I'll spare you from having to look at the many dozens of pieces I dyed. Instead, here's a look at some of the methods we utilized.This is a piece of ice-dyed Woolfelt. As I mentioned in a previous post, MX doesn't dye wool successfully, therefore the 20% wool fiber content of this National Nonwoven fabric appeared as white fuzz. Using clips to hold the folds of the fabric, it was reprocessed in an indigo acid dye bath. Photo here.
We use a large canning pot, heated over a burner fueled with propane for acid dyeing.
I frequently work with silk noil. Here are two disappointing ice-dyed pieces, scrunched with rubber bands and treated to an acid dye bath to create more color/texture.
This silk noil piece began as a solid light khaki color. Borrowing a shibori folding method.....held together with string, this too was processed in our indigo acid dye pot.
We all agreed, this piece was one of my best results. Ice-dyed silk noil, using leaf green, stormy gray, and straw MX dyes. We just love it when the colors split!!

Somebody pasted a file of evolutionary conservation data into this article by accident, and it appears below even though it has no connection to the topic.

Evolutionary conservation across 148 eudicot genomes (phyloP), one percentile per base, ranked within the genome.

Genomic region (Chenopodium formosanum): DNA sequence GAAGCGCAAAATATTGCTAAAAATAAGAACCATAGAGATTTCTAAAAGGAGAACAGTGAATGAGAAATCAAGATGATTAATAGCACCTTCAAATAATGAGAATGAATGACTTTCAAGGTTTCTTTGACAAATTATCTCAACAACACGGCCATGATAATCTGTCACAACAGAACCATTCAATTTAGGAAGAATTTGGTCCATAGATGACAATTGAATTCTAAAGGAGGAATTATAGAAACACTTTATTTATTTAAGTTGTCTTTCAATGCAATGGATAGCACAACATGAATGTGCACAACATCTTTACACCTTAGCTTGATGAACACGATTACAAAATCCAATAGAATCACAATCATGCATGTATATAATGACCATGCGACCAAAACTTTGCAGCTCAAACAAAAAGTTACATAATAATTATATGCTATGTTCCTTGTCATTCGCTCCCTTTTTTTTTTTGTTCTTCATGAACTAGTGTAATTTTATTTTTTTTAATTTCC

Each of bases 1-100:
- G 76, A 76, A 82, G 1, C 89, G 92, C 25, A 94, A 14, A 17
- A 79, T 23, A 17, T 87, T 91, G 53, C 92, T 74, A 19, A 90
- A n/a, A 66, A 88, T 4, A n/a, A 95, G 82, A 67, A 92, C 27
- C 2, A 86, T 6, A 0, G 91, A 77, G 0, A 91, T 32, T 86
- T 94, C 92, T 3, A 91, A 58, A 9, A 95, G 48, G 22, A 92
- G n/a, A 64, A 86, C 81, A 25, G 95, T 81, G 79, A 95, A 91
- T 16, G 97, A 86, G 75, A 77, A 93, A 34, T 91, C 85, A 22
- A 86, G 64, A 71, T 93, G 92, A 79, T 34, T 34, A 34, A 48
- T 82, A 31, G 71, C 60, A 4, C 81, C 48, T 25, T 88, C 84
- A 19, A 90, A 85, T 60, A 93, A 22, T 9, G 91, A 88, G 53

We did a LOT of over-dyeing this time. I had 4 barn red good quality napkins that had gotten stained....and you know how that goes.....no matter how many times you pre-treat and wash....the stains remain. The answer: Ice-dye!! If I'd had known it would work so well, I'd have brought the placemats that matched!
Kate is modeling an over-dyed hand quilted whole-cloth vest I'd given her. I know the photo is poor quality but I assure you the results weren't. I still have a closet full of wearable art from my teaching days, fashion shows, and books. I'm thrilled to pass them along when anyone expresses interest in a piece.
The last evening our piles are impressive....and the trading began! We not only return to our daily lives with lots of beautiful fabric but with treasured memories as well.